What are some upcoming trends for 2014?

 One thing that I hope will come to pass in 2014 is the return of the long novel. Obviously, Eleanor Catton and Donna Tartt are getting a good deal of press, but we have a generation of Harry Potter readers that have followed the same essential story arc for thousands of pages. Now that they are adults, we do have to give them something compelling to read before their phones destroy any attention span they may have left. Also, and this may be [because] I have a 4-year-old, but I am in love with so many of the incredibly smart and creative picture books coming out, including Jon Scieszka’s Battle Bunny and Aaron Becker’s Journey, many from smaller presses. We need to get in front of any of these and get them into as many hands as possible.


What book/genre/topic would you like to see cross your transom?

One of the continuing currents in modern literature that I love is the novel with genre elements: the children of Borges, Kafka, et al. Being able to sell to someone who considers themselves a fiction reader but not [a] sci-fi/fantasy [reader] or a romance reader but not a [literary] novel reader that we can pull into other sections of the store. Victor LaValle, Dan Chaon, Colson Whitehead, Heidi Julavits, Gary Shteyngart, Robin Sloan, Ben Marcus, even someone as established as Margaret Atwood. These are fabulous authors to unlock some self-imposed mental blinders in the bookstore. That, and I want Frank Rich to write another book.

What don't you ever want to see again?

Poorly researched history books by pundits, 95-plus percent of the books written by someone on TV, established novelists defending their misogyny in print, and books about a single household item that are more than 150 pages (except Scotch tape; I will give that one 250 pages).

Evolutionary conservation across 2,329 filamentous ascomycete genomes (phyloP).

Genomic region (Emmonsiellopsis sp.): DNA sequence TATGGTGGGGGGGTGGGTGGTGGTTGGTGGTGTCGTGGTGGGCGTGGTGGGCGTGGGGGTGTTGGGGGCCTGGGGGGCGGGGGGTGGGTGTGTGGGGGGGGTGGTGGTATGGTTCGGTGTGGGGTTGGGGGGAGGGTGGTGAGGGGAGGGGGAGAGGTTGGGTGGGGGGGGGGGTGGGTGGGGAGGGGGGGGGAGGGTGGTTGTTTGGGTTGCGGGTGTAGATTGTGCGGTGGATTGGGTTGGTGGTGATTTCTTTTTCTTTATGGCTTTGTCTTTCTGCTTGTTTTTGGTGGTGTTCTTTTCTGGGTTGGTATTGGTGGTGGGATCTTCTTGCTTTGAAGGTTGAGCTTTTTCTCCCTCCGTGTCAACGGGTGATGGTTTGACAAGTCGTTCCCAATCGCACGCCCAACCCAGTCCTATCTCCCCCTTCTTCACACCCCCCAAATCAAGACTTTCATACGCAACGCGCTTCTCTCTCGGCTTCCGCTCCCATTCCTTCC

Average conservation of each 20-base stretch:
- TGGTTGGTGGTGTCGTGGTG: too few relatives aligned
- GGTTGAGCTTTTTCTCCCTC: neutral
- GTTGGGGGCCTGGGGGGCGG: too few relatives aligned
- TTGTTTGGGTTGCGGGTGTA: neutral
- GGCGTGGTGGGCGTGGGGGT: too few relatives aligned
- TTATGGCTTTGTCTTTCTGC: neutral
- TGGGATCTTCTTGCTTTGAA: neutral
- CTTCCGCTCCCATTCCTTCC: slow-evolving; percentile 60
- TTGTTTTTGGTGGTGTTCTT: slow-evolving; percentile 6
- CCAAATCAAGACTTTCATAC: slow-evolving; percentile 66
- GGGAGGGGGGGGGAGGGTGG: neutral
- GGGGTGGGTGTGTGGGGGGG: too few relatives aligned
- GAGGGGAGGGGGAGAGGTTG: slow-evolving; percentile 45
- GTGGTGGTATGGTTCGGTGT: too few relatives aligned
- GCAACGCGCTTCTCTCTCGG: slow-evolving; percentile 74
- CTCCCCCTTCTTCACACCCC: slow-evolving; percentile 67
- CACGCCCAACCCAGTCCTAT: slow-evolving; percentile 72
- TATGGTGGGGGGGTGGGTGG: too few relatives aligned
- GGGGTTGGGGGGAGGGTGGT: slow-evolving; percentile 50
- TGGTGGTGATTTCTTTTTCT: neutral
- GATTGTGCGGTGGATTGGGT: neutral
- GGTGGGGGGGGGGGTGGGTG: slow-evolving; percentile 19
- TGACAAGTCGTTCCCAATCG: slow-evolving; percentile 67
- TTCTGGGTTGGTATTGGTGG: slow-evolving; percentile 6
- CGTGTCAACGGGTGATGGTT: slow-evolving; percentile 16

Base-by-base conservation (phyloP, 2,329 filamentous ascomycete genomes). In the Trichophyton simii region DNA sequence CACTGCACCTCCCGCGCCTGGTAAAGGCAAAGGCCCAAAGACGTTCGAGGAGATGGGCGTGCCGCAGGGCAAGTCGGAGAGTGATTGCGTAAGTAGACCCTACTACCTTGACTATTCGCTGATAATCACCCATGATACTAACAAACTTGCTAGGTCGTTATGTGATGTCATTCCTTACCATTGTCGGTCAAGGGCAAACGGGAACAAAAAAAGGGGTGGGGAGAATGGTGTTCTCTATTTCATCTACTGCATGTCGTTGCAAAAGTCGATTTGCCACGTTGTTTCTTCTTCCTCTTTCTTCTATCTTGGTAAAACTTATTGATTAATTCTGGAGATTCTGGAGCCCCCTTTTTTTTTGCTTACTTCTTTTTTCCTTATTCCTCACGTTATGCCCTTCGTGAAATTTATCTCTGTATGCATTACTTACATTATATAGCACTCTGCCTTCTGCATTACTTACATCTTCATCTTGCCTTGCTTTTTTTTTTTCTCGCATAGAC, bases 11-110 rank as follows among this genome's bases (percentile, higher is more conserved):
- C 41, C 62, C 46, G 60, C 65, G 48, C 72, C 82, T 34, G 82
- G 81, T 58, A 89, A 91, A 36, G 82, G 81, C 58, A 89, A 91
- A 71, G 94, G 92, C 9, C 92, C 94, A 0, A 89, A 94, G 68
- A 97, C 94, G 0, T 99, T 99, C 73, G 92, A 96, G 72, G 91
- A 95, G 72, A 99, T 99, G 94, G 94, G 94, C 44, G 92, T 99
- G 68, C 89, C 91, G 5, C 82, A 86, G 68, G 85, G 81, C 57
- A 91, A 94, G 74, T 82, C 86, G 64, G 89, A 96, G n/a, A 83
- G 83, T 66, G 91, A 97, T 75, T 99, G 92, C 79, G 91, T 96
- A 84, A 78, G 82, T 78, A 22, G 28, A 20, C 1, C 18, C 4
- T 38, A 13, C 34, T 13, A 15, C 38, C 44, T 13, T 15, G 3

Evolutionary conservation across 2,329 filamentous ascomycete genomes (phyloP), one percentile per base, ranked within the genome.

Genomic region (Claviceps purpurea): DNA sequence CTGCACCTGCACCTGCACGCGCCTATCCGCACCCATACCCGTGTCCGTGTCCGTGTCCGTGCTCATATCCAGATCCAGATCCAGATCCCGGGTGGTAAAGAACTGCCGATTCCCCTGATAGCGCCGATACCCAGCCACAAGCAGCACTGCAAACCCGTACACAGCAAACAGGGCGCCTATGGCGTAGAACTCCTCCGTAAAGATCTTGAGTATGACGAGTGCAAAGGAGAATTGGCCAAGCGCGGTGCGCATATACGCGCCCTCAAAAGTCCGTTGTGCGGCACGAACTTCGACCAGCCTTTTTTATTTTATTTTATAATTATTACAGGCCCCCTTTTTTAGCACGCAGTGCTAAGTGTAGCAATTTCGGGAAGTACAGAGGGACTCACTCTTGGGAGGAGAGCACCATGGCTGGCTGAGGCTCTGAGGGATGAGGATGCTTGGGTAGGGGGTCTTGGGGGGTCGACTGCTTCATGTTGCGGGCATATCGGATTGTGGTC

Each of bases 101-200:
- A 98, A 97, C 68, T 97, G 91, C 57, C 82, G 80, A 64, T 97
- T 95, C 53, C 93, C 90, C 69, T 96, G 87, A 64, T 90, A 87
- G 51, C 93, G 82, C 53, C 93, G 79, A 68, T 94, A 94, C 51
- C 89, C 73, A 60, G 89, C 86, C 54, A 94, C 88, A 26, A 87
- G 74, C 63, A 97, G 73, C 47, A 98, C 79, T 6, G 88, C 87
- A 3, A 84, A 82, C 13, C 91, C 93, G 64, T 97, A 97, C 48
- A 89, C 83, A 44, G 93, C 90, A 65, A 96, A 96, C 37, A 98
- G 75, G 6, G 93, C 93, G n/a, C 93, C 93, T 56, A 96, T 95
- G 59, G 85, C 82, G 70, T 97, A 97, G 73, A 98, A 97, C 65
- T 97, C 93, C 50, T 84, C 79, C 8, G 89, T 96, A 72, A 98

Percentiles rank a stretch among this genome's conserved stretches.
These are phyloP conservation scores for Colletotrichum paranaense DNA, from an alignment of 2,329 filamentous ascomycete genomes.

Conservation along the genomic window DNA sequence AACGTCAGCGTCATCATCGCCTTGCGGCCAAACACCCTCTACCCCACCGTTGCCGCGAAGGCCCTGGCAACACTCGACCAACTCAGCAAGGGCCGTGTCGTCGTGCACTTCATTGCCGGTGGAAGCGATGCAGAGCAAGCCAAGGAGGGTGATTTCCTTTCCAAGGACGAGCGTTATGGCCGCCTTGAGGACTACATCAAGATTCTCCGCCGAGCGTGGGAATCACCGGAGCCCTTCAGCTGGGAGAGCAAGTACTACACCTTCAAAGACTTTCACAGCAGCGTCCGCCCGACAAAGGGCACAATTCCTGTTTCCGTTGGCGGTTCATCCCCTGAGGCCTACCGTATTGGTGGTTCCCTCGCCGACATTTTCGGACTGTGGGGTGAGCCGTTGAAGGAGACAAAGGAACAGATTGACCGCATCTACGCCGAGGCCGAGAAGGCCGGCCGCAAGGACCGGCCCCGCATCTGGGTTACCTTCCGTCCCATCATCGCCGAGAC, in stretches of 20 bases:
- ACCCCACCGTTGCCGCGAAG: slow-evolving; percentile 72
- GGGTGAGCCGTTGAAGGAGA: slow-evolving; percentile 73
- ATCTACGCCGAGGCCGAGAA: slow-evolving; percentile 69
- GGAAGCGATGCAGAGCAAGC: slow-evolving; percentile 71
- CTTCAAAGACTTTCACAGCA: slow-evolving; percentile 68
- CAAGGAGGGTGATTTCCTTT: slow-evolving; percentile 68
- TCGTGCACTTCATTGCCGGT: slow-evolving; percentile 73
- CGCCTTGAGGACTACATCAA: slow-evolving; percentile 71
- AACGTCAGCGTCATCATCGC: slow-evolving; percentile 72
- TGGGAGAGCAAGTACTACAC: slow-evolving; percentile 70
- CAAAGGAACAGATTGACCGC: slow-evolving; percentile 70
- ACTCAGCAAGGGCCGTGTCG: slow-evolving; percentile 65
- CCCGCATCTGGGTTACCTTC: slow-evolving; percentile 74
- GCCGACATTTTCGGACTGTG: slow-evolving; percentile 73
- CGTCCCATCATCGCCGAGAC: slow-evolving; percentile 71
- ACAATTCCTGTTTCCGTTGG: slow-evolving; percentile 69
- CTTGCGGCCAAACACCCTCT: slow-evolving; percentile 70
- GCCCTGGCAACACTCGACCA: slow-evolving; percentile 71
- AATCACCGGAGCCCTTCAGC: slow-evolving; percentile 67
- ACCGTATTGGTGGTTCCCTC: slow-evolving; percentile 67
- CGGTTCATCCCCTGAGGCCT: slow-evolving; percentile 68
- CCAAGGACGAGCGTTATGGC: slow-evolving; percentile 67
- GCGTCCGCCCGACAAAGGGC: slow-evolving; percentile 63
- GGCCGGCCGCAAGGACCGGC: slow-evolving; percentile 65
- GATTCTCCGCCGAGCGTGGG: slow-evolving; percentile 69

What is unique about your corner of the industry?

We seem to live at an intersection of interests and perspectives. We have a very literary audience that shops at our store, as well as an audience with more commercial tastes—both voracious readers. Sure, our core customers, demographicswise, are very similar to customers at most independent bookstores, but we still have customers that can get James Patterson at 40 percent off at the grocery store that are still coming in to see us. What we have found, with the reported death of the bookstore and…the physical book itself, is that very few of our customers need to be sold on the value of time spent with a physical book and the value of an independent bookstore with actual booksellers…regardless of their individual reading tastes. Maybe it is just my being optimistic, but the idea of shopping local seems to have really found some purchase.

Anything else you’d like to add?

Surprisingly, no.

Michael Link has spent the last 12 years as an independent bookseller. He was the general manager of Politics & Prose Bookstore in Washington, D.C., and is currently the publisher relations and events manager at Joseph-Beth Booksellers. He served as a member of the Bookseller Advisory Council of the American Bookseller Association from 2011 to 2013, and is a proud member of the American Booksellers Foundation for the Freedom of Expression, the industry’s free-speech advocacy group. He also currently serves as a board member at Wordplay Cincinnati and the Urban Legend Institute (WordPlay's social enterprise), as well as the co-author team and bookstore operation head for the Books by the Banks Literary Festival in Cincinnati.